There are a few, some may call peculiar, activities that I tend to do whenever I travel outside the US.
One, I canvas convenience stores. 7-Eleven, Family Mart, Lawson, whichever has set up shop where I am. I love to see what oddities are commonplace. Tea eggs and cognac at the check-out counters in Taiwan, bento boxes, curry flavored shrimp chips, a plethora of pre-mixed cocktails in Tokyo, and the widest spectrum of fruit juices I’ve ever seen in Koh Samui.
Second, I look at a McDonald’s menu. Go ahead and scorn me. I know you’re thinking, “How can she call herself a food lover and even be in the same vicinity of a McDonald’s?” Hey, I’m not going for the all organic-haute cuisine options coming out of the microwaves and fryers. The fascination lies in seeing what the super labs of McDonald’s have tested and found appealing to local tastes. Shrimp and potato croquettes instead of meat patties. Beef teriyaki burgers. Setting up shop in a rice loving country? Toss out the bun altogether and replace it with rice patties. When I was in Tuscany last summer, I was disappointed to find much of the food overly seasoned. But after sampling the uber-tested but super salty McDonald’s burgers I concluded that it must be the way Italians like their food (let the stone throwing commence… go ahead, I can take it).
Third, I visit the farmers’ markets. This is always a highlight for me. I love seeing what’s in season. How produce looks in different parts of the world. For instance, carrots in Taiwan and China are 3x the size they are here but the celery is 3x smaller. Beijing has the most amazing mushrooms, size and color wise, than anywhere else I’ve visited. But I was too terrified to venture into the meat section of the market for fear that I’d run into Lassie being portioned out to eagerly waiting chefs. If you don’t speak a lick of the language, or if most of the items are foreign to you, going to a local market alone can be overwhelming. Which brings me to my next activity.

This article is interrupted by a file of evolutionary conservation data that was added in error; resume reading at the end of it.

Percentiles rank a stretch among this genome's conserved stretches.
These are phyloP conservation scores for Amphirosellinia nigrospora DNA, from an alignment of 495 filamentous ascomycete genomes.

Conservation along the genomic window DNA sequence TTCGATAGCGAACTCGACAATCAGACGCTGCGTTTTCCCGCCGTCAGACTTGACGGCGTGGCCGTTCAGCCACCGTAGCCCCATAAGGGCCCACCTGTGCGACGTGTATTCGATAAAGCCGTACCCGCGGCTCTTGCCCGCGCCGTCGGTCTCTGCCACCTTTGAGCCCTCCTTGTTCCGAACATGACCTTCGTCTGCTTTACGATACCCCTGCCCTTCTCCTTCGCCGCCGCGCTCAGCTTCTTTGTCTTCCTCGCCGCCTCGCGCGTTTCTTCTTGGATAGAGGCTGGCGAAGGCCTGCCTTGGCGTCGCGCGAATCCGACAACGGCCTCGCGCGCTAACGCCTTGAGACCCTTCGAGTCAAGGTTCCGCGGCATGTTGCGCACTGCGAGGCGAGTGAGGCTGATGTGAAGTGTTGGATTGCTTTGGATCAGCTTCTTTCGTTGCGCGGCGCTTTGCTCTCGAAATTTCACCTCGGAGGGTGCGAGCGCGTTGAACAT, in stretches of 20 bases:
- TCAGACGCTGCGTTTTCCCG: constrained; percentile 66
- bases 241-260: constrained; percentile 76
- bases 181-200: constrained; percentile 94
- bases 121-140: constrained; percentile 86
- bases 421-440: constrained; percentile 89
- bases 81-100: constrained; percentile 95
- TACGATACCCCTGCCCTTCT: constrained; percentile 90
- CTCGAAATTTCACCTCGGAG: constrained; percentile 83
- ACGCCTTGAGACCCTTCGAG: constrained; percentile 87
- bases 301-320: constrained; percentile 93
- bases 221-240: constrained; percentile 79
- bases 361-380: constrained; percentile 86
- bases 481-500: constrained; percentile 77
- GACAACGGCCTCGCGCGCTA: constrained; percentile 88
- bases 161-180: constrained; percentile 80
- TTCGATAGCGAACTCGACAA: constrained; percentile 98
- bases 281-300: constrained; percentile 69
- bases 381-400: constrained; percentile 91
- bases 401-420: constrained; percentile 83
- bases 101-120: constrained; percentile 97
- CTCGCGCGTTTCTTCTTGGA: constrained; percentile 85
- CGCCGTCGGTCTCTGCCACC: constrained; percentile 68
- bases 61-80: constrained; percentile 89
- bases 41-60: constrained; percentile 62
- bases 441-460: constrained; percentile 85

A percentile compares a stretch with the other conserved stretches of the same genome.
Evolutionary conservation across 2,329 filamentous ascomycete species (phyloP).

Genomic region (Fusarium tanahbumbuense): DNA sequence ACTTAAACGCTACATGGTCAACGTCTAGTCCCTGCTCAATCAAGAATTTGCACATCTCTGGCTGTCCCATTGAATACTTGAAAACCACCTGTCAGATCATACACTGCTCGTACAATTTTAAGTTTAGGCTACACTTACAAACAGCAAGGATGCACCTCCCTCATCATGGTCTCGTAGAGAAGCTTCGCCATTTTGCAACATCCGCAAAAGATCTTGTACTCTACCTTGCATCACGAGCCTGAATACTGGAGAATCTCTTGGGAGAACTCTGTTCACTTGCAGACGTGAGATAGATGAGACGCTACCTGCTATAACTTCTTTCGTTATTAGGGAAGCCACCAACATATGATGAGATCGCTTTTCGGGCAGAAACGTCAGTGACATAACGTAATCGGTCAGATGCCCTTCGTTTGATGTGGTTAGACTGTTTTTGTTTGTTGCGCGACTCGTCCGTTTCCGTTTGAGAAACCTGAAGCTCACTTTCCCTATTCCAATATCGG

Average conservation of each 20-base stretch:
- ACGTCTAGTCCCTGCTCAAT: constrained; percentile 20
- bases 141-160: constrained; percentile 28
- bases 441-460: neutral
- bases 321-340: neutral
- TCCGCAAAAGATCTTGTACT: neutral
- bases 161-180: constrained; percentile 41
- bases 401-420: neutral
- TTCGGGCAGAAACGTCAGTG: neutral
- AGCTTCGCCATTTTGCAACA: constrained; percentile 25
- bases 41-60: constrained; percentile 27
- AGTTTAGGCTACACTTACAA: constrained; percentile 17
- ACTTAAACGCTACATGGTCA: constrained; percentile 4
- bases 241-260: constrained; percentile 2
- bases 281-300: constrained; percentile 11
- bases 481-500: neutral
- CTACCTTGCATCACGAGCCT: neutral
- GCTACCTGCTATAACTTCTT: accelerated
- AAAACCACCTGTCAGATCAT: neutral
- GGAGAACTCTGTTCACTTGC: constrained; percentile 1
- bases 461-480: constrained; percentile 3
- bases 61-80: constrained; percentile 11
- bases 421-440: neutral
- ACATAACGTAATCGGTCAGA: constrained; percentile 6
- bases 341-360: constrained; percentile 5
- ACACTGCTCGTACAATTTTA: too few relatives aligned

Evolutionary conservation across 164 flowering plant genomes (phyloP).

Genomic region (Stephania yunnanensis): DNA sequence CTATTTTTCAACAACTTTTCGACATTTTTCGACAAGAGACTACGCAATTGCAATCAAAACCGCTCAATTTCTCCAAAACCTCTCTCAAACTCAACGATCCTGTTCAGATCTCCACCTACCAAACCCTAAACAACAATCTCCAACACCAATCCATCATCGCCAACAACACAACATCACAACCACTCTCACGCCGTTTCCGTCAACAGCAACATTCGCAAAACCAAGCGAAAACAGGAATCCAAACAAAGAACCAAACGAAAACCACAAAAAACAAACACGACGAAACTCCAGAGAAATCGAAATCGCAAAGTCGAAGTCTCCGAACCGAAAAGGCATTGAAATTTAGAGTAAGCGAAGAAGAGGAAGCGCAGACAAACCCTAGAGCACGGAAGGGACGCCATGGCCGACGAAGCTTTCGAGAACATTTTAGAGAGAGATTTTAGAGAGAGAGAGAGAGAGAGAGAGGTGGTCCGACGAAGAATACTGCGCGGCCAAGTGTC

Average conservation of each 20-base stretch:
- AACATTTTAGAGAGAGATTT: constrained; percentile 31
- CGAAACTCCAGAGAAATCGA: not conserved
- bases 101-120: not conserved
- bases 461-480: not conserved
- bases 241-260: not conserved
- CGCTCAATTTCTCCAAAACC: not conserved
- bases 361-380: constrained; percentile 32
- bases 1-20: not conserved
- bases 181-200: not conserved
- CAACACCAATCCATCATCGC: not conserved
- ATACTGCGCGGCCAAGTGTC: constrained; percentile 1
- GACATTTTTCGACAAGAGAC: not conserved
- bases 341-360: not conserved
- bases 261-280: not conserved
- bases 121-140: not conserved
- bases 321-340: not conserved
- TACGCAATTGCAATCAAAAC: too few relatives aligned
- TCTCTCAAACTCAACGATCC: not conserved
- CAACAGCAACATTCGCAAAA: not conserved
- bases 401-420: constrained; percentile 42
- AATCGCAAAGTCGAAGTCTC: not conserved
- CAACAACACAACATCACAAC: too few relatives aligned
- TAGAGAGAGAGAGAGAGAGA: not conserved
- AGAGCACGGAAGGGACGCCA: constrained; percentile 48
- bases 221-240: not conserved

Fourth, I sign up for a cooking class, many of which include market tours as part of their offering. Instructors will bring students to the local market, introduce local ingredients and processes like tofu and noodle making, which can be found at Beijing’s wet markets. So if you’re worried about being the only foreigner in a crowded Chinese market the size of two airport hangers (me at the Xinmin market in Beijing), joining a market tour might allow you to experience much of the same magic, but with a native speaker on your side who can make sense of the orderly chaos.
Taking cooking classes is relatively new to me. It started when I was in Beijing last March. I took classes at two schools, Black Sesame Kitchen and The Hutong.
Both schools are in the old Hutong area of Beijing. If you’re traveling over there you have to visit, if not for the cooking schools then just to see what much of Beijing used to look like. Tiny houses and doorways open up to an elaborate labyrinth of interconnected courtyards. The streets are so small it’s a wonder cars are able to drive down them at all. On my visit, I found myself gawking at the maneuvering of two cars as they approached from opposite directions as if it were a circus act.